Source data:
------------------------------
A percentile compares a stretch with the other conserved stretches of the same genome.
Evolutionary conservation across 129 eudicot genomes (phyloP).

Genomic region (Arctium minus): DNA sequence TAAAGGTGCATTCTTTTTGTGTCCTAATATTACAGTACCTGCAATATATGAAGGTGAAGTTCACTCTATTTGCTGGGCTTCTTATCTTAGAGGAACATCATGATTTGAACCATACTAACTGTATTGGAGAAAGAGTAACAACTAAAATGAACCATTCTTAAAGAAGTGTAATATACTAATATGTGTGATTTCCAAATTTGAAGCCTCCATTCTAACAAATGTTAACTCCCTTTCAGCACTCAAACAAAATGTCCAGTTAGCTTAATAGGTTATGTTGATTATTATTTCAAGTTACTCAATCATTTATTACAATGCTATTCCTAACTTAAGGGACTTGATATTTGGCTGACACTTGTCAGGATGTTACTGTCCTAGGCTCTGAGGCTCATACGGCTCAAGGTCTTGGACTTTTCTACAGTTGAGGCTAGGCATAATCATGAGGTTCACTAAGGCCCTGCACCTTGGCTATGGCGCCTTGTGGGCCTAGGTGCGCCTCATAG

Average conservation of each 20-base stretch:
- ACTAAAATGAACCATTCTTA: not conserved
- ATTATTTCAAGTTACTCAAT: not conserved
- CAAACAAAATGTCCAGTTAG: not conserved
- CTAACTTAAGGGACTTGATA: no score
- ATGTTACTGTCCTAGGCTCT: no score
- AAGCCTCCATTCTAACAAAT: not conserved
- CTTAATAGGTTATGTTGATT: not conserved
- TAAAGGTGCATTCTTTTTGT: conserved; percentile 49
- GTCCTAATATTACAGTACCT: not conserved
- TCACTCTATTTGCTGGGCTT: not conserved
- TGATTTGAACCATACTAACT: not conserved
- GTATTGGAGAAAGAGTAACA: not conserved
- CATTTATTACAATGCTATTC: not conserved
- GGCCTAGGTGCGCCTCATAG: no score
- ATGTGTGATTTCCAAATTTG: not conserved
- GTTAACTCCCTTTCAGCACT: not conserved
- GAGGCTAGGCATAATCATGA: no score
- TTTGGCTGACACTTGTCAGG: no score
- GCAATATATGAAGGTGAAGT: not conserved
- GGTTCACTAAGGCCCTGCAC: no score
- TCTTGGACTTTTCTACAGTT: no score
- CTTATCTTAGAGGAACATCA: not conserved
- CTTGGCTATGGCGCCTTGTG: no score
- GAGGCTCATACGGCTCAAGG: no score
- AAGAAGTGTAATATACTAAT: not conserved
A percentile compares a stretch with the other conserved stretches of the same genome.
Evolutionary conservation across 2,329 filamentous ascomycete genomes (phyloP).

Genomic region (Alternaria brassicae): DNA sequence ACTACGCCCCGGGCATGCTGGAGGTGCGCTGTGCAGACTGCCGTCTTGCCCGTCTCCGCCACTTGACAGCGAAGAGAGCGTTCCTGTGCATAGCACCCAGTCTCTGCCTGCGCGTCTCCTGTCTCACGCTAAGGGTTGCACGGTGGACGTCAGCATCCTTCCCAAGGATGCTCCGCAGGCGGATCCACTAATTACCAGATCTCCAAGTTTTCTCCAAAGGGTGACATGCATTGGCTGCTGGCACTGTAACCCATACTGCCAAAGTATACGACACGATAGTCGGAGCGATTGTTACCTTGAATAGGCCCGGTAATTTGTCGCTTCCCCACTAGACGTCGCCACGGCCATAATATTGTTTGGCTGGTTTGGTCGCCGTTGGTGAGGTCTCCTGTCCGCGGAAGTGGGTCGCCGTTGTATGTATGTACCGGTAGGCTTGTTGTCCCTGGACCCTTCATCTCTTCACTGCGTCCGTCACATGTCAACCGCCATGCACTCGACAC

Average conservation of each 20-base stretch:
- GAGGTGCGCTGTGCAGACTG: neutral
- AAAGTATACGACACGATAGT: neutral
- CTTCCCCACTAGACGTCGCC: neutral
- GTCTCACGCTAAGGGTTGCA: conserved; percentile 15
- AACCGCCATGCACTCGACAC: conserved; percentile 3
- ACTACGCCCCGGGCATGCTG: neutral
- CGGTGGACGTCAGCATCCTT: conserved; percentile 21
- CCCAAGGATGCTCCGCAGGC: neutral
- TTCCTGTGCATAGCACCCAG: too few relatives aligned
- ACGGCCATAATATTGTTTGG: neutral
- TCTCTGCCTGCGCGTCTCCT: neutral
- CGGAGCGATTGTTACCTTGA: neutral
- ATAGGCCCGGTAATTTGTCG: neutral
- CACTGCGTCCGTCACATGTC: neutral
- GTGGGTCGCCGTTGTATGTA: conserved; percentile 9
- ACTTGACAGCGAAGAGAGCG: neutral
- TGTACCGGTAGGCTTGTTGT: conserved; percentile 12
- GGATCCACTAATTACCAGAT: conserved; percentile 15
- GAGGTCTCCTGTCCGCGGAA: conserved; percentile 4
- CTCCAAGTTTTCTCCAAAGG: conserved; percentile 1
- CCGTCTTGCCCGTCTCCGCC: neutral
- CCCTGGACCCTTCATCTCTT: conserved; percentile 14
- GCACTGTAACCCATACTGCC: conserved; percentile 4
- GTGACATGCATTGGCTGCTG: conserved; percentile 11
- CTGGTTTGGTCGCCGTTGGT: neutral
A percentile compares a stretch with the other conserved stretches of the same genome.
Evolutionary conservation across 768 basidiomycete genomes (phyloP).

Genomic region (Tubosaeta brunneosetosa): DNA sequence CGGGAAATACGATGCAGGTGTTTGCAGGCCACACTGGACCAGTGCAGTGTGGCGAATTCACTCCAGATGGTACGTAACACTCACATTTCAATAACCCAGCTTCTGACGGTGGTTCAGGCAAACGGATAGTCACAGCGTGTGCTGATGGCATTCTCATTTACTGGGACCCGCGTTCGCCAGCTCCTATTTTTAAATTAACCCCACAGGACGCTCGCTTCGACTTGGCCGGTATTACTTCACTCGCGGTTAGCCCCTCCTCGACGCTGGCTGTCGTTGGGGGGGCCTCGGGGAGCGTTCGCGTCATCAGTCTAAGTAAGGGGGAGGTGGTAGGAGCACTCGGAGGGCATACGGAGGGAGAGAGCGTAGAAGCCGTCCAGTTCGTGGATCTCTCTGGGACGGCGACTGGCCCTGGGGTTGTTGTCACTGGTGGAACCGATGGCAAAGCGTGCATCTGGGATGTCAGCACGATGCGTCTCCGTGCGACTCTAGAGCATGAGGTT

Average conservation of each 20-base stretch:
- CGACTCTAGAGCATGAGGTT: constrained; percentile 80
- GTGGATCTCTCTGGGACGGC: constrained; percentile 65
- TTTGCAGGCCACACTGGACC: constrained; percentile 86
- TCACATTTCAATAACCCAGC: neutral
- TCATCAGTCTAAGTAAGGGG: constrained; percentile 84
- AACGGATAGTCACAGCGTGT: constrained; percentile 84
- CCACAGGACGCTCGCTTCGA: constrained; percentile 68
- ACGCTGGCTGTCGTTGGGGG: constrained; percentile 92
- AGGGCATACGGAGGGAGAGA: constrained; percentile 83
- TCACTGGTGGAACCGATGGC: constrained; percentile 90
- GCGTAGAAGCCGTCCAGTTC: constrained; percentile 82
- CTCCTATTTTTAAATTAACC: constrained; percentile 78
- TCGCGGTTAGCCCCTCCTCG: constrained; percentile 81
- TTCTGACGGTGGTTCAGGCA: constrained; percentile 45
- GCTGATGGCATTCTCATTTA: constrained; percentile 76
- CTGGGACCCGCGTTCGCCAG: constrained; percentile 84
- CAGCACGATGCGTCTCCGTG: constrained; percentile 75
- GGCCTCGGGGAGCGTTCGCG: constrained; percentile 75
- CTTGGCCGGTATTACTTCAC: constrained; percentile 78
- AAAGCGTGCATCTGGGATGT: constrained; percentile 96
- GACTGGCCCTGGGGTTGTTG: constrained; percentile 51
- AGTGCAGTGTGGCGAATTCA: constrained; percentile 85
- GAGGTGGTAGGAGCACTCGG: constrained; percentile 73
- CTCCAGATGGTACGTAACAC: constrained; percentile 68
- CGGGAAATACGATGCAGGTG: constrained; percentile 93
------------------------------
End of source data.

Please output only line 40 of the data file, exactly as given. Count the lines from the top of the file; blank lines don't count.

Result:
- CGGTGGACGTCAGCATCCTT: conserved; percentile 21